Google Glass in its current form has been on the market for going on two years now, and besides a couple of minor hardware iterations, the hardware—and its huge beta-test $1,500 price tag—has stayed much the same. A couple of different patents have surfaced in the past showing what direction the physical design of the device may be headed, but the latest one (via Quartz) seems the most plausible—and does the best job of not straying too far from the current “Explorer Edition.”
The new design definitely shrinks the bulk of the device’s actual hardware, and seemingly ditches completely the chunk that sits behind the left ear on the current model. Additionally, it looks like this model is able to shrink the front portion of the device as well, and adds what looks to be a textured touch pad (which will hopefully alleviate the current model’s problem of not really knowing for sure where to slide your finger). Though the design is definitely sleeker, I can’t help but wonder if there wouldn’t be a weight balance problem with this design.
This is the third in a string of patents that seem to be attempts by Google to redesign the device for the mainstream market, with the other two going as far as redesigning Glass to be a full-fledged pair of glasses, and another looking a lot like a Star Trek visor. We still don’t have any real evidence of what direction Google is going to take with Glass’ first true hardware iteration (or if there will even be one), but the above patent awarded today seems to be the most likely candidate so far.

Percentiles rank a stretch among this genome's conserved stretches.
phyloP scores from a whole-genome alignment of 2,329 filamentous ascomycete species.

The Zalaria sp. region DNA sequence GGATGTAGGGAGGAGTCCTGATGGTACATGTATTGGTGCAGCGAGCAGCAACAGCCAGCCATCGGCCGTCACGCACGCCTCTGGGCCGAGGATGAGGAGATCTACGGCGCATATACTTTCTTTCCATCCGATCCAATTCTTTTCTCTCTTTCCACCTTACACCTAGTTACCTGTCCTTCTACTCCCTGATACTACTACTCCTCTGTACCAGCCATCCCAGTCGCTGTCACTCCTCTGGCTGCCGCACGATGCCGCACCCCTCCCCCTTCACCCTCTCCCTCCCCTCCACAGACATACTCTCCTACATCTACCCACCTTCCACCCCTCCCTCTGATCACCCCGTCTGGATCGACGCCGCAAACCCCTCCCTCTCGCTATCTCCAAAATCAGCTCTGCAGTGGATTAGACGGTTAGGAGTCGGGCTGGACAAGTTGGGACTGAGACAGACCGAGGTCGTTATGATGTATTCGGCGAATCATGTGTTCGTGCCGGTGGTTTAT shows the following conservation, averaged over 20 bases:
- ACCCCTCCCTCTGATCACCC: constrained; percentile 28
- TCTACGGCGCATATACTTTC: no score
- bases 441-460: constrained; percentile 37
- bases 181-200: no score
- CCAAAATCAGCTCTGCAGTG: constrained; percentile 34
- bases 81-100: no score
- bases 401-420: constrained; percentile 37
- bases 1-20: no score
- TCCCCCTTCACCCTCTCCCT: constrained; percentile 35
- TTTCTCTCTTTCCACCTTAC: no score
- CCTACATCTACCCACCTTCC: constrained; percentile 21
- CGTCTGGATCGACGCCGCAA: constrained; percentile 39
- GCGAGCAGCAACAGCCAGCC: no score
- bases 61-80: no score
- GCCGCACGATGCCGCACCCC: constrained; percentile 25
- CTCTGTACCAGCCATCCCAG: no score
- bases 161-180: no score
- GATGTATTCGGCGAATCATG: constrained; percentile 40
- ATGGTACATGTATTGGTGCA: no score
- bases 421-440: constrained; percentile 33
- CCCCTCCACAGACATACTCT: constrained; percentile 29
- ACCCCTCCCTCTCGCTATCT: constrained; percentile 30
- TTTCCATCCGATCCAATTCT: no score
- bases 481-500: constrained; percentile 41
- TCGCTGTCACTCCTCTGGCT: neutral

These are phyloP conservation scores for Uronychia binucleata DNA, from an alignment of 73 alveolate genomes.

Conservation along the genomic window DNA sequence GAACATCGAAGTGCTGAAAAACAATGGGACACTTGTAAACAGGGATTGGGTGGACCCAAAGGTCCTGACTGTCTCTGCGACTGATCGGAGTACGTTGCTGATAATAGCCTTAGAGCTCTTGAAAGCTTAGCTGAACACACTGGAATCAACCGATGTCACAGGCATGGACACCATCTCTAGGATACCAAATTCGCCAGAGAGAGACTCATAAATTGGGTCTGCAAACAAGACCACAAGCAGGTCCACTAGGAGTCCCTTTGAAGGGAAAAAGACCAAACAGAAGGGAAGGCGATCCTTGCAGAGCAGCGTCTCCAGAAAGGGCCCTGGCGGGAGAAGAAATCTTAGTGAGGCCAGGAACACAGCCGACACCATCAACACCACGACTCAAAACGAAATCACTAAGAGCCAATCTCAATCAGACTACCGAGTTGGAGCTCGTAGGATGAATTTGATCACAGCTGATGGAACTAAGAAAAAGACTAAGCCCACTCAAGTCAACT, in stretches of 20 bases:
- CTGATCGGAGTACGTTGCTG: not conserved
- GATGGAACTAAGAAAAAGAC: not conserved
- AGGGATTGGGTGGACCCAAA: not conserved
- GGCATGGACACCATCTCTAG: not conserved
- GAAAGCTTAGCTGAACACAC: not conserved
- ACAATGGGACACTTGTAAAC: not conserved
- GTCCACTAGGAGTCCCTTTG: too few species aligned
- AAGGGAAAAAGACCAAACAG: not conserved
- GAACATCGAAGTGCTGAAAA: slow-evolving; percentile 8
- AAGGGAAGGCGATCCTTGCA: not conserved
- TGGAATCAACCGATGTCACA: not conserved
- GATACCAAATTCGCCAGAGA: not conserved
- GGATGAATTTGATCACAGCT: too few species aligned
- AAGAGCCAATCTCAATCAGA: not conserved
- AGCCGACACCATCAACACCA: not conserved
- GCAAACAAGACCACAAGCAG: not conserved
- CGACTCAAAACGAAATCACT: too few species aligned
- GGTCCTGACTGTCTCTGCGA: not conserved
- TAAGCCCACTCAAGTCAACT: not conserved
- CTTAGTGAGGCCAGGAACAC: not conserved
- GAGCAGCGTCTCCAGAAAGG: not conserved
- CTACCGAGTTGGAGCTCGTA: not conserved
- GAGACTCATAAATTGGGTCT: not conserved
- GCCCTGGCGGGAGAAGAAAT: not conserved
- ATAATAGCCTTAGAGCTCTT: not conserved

The state of Glass as a product is currently in limbo, but Google has time after time promised that it will be seeing a consumer release when it’s ready. At one point, that time was “early 2014,” and the timeline has most recently shifted to be “sometime in 2015.” Recently, The Wall Street Journal reported that the next version of Glass is going to ship with Intel inside, so maybe this is the form factor that that device will follow. In somewhat less encouraging news, Google also recently shuttered its Glass Basecamps. Maybe that’s actually a good thing?
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